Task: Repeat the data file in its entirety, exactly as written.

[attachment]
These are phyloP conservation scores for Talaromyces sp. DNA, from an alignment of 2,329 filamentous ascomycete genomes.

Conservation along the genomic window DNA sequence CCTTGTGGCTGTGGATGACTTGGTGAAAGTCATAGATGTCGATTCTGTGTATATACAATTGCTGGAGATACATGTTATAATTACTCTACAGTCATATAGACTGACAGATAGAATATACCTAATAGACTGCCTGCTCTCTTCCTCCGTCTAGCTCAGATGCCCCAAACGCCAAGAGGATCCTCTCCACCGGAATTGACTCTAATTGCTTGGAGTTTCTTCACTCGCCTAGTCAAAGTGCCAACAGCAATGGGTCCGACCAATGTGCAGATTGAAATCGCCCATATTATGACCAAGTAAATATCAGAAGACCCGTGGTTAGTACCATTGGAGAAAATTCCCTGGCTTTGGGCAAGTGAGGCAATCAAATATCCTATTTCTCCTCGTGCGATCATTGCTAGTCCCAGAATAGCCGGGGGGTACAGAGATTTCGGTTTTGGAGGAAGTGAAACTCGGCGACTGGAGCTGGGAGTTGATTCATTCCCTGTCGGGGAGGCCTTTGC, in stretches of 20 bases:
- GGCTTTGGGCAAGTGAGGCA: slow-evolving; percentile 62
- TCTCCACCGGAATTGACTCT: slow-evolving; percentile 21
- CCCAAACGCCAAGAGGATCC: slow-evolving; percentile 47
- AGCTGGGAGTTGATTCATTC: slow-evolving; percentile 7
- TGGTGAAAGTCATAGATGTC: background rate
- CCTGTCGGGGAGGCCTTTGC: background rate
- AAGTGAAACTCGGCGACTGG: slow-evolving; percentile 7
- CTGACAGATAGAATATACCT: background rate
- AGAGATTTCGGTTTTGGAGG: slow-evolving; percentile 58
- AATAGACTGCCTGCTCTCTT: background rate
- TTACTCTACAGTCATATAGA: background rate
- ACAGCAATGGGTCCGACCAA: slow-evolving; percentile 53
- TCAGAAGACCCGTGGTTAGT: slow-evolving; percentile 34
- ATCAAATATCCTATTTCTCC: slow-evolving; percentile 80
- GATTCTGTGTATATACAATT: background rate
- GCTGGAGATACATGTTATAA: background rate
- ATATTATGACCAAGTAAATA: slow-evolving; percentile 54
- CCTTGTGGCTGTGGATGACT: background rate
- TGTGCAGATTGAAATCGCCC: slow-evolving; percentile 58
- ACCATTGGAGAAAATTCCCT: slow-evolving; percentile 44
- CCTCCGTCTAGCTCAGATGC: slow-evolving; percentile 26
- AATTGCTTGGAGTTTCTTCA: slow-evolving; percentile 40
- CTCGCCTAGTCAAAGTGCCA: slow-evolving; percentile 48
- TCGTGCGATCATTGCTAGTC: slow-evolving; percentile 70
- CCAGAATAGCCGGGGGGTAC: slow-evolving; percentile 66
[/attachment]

These are phyloP conservation scores for Talaromyces sp. DNA, from an alignment of 2,329 filamentous ascomycete genomes.

Conservation along the genomic window DNA sequence CCTTGTGGCTGTGGATGACTTGGTGAAAGTCATAGATGTCGATTCTGTGTATATACAATTGCTGGAGATACATGTTATAATTACTCTACAGTCATATAGACTGACAGATAGAATATACCTAATAGACTGCCTGCTCTCTTCCTCCGTCTAGCTCAGATGCCCCAAACGCCAAGAGGATCCTCTCCACCGGAATTGACTCTAATTGCTTGGAGTTTCTTCACTCGCCTAGTCAAAGTGCCAACAGCAATGGGTCCGACCAATGTGCAGATTGAAATCGCCCATATTATGACCAAGTAAATATCAGAAGACCCGTGGTTAGTACCATTGGAGAAAATTCCCTGGCTTTGGGCAAGTGAGGCAATCAAATATCCTATTTCTCCTCGTGCGATCATTGCTAGTCCCAGAATAGCCGGGGGGTACAGAGATTTCGGTTTTGGAGGAAGTGAAACTCGGCGACTGGAGCTGGGAGTTGATTCATTCCCTGTCGGGGAGGCCTTTGC, in stretches of 20 bases:
- GGCTTTGGGCAAGTGAGGCA: slow-evolving; percentile 62
- TCTCCACCGGAATTGACTCT: slow-evolving; percentile 21
- CCCAAACGCCAAGAGGATCC: slow-evolving; percentile 47
- AGCTGGGAGTTGATTCATTC: slow-evolving; percentile 7
- TGGTGAAAGTCATAGATGTC: background rate
- CCTGTCGGGGAGGCCTTTGC: background rate
- AAGTGAAACTCGGCGACTGG: slow-evolving; percentile 7
- CTGACAGATAGAATATACCT: background rate
- AGAGATTTCGGTTTTGGAGG: slow-evolving; percentile 58
- AATAGACTGCCTGCTCTCTT: background rate
- TTACTCTACAGTCATATAGA: background rate
- ACAGCAATGGGTCCGACCAA: slow-evolving; percentile 53
- TCAGAAGACCCGTGGTTAGT: slow-evolving; percentile 34
- ATCAAATATCCTATTTCTCC: slow-evolving; percentile 80
- GATTCTGTGTATATACAATT: background rate
- GCTGGAGATACATGTTATAA: background rate
- ATATTATGACCAAGTAAATA: slow-evolving; percentile 54
- CCTTGTGGCTGTGGATGACT: background rate
- TGTGCAGATTGAAATCGCCC: slow-evolving; percentile 58
- ACCATTGGAGAAAATTCCCT: slow-evolving; percentile 44
- CCTCCGTCTAGCTCAGATGC: slow-evolving; percentile 26
- AATTGCTTGGAGTTTCTTCA: slow-evolving; percentile 40
- CTCGCCTAGTCAAAGTGCCA: slow-evolving; percentile 48
- TCGTGCGATCATTGCTAGTC: slow-evolving; percentile 70
- CCAGAATAGCCGGGGGGTAC: slow-evolving; percentile 66